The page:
Just who owns your LinkedIn connections?
Recent cases in the UK and the US highlight some of the questions that LinkedIn is raising in the workplace
Employers and employees are increasingly promoting themselves and networking through social media.
In a short space of time, LinkedIn has amassed almost 260 million members in more than 200 countries, in fact just this week LinkedIn saw its one millionth member in Ireland signing up.
As those familiar with LinkedIn will know, as you begin to add “connections” to your account, whether personal contacts or contacts you meet through work, LinkedIn stores in your account those contacts and their details.
One issue which is drawing some attention is that of ownership of these connections, particularly in relation to departing employees.
Recent cases in the UK and the US highlight some of the issues that LinkedIn is creating in the workplace. A recent decision of the English High Court in July (Whitmar Publications Limited v Gamage and others) begins to answer the question of connection ownership.
The defendants were three former employees of Whitmar who had left employment and set up a business competing with Whitmar.
The company alleged that its confidential information had been used unlawfully in setting up this competing business.
It sought from the High Court what is known as a “springboard” injunction and other “springboard” relief. These seek to prevent a former employee, who has acted unlawfully, from gaining a head start in competition with his former employer (for example, a departing employee taking confidential information with him/her to use it for his/her new employer’s benefit).
One of the defendants, a Ms Wright, had maintained a number of LinkedIn groups for Whitmar.
These accounts promoted its business and contained details of customers and contacts of Whitmar, but on leaving employment she refused to hand over the passwords or access details to these accounts.
The evidence revealed that after the defendants left Whitmar’s employment, the LinkedIn groups were accessed and appeared to have been used as the source of contact information for a press release advertising the new competing business.
Ms Wright claimed that she had maintained the Whitmar LinkedIn accounts as a “hobby” and that they were personal to her, and for that reason the information should be considered hers.
However, the English High Court determined that she had maintained the accounts as part of her employment duties.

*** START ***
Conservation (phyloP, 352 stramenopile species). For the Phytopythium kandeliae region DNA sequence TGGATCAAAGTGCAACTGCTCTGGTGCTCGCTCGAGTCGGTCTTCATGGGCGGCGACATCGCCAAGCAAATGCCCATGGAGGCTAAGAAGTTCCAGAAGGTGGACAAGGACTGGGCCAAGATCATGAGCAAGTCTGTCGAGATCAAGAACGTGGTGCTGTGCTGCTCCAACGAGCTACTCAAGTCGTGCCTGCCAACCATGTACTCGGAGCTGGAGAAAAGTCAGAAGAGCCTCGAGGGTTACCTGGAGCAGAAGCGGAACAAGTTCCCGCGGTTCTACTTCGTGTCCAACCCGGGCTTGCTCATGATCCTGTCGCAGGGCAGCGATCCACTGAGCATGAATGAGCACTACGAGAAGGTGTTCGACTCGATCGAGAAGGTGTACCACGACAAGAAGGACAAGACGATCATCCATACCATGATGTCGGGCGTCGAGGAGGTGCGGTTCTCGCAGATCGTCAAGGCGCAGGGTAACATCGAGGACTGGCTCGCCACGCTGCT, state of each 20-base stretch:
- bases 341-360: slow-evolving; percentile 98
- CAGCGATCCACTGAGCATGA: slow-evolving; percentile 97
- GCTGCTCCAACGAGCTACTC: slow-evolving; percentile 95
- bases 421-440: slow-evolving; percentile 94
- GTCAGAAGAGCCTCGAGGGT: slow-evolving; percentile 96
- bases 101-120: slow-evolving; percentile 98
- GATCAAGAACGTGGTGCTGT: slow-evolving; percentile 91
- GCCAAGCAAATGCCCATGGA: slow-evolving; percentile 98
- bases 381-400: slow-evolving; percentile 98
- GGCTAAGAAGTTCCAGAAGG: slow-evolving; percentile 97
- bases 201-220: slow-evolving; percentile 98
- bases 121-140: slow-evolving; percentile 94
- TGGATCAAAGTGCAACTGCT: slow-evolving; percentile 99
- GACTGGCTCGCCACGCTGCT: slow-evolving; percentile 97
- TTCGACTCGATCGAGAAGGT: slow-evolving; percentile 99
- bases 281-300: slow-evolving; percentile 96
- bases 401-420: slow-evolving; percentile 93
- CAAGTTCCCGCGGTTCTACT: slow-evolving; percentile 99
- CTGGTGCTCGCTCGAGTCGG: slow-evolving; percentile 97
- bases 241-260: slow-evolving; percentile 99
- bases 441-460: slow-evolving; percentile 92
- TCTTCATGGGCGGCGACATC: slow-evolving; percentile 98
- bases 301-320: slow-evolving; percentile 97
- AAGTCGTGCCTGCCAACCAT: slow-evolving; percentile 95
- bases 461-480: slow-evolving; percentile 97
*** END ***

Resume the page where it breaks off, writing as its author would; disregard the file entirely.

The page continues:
There was therefore a strong case that the information in the LinkedIn accounts was the property of, and confidential to, Whitmar. The defendants were required to provide Whitmar with exclusive access to those LinkedIn accounts.
In a recent US case, Eagle v Edcomm, Dr Eagle, a former CEO of Edcomm, issued proceedings against Edcomm alleging unlawful use of her LinkedIn account by the company after the termination of her employment.
As CEO of Edcomm, Dr Eagle had set up a LinkedIn account which she had used not only to promote Edcomm’s services and products but also to promote and enhance her own professional reputation.
When her employment was terminated, Edcomm accessed her LinkedIn account and changed its password, effectively locking her out.
They then replaced her details with details of the newly-appointed interim CEO of the company but some information relating to Dr Eagle had not been fully deleted from the account.
It had been the policy for Edcomm not only to urge employees to create LinkedIn accounts but also to become involved in the account content.
The company developed employee policies covering online content. However, Edcomm did not require that employees have LinkedIn accounts and at no time did Edcomm pay for its employees’, including Dr Eagle’s, LinkedIn accounts.
The court noted that no policy had been adopted by the company to inform the employees that the LinkedIn accounts were the property of the employer.
The court found in favour of Dr Eagle and held that the company was not entitled to prevent her accessing her own account.
These decisions are not binding in Irish courts, but they may be of persuasive value.
Amongst the questions that have not yet been determined in Ireland is: what happens to LinkedIn accounts that are genuinely personal to departing employees (ie, where their employer has not required them to operate or maintain such accounts)?
For example, such a LinkedIn account would likely contain contact information for the employee’s personal contacts as well as details of those contacts that the employee has built up because of, and during, his/her employment.
If that employee leaves employment and joins a competitor, by then logging into his/her LinkedIn account, he/she will have immediate access to a list of contacts and contact details relating to what his/her previous employer may see as their “connections”.
Until this question has been satisfactorily determined by the courts, employers should make clear in their employment contracts and social media policy that any information relating to contacts or customers remains confidential to the employer at all
times and that any such information, whether contained in LinkedIn accounts or elsewhere, must be returned or deleted on termination of employment.
Such a provision should be tied in with the employer’s policies, procedures and contractual provisions relating to confidentiality in general, and if it is made a term of the employment contract it will give an employer the right to allege breach of contract and seek injunctive relief, if necessary.
Employers may also
consider other strategies such as the use of post-termination “non-dealing” or “non-solicitation” restrictions.
Finally, data protection principles should also be considered when developing and implementing your social media policy.
Terence McCrann is head of McCann FitzGerald’s Employment Group